Most people like to chat. It’s pleasant to talk to your family over breakfast, and at work, you might go to the coffee room or water cooler mainly because you hope to bump into someone and have a little chat. These observations are consistent with scientific findings: As far as we know, conversation exists in all cultures (Levinson & Torreira, 2015). It is the most common form of using language and it is, of course, where children acquire their language.
What are conversations? A defining feature is that they consist of turns. As Levinson et al. put it, speakers adhere to a “one-at-a-time” principle: Speaker A says something and then B, then A again, or perhaps C, Continue Reading →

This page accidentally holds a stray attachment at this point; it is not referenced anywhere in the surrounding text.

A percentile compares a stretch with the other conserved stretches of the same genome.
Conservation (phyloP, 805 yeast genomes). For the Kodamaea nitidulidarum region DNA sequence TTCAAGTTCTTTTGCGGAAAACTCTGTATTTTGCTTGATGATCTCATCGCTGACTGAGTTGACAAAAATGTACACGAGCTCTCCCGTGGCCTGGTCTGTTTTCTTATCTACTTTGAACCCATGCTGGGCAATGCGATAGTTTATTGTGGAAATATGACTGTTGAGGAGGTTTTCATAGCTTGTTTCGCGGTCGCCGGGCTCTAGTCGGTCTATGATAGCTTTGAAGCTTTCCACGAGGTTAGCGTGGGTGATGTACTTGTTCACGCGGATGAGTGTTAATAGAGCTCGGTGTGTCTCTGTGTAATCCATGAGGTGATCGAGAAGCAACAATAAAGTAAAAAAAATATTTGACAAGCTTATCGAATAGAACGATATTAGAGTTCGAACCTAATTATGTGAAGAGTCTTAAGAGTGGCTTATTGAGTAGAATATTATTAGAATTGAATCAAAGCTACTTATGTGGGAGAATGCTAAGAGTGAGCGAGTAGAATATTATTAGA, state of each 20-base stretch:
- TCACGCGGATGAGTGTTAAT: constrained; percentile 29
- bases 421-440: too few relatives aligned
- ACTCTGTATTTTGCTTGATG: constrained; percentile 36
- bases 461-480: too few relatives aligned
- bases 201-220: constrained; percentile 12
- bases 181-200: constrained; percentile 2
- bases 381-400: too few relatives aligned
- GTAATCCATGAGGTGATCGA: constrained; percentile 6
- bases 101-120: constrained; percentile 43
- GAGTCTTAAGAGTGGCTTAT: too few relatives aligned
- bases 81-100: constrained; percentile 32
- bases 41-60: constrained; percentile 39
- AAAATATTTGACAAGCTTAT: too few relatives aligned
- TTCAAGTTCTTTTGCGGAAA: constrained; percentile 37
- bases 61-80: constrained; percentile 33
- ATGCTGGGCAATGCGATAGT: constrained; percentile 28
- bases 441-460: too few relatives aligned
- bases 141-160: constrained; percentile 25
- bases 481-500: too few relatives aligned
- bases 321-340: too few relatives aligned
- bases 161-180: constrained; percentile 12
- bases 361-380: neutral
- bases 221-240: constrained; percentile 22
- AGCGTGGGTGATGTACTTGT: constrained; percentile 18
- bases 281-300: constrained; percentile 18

In The Courage to Teach, Palmer (2007) writes, “I am a teacher at heart, and there are moments in the classroom when I can hardly hold the joy… But at other moments, the classroom is so lifeless or painful or confused—and I am so powerless to do anything about it—that my claim to be a teacher seems a transparent sham.” (p. 1–2). Naturally, we teachers prefer to have more of the former kinds of experiences, as do our students. Towards that end it is worth asking: how can we create more joyful learning experiences for our students and ourselves? Among several other factors, the specific techniques that we use, coupled with an appreciation for how our students are perceiving them, can have a large impact. Continue Reading →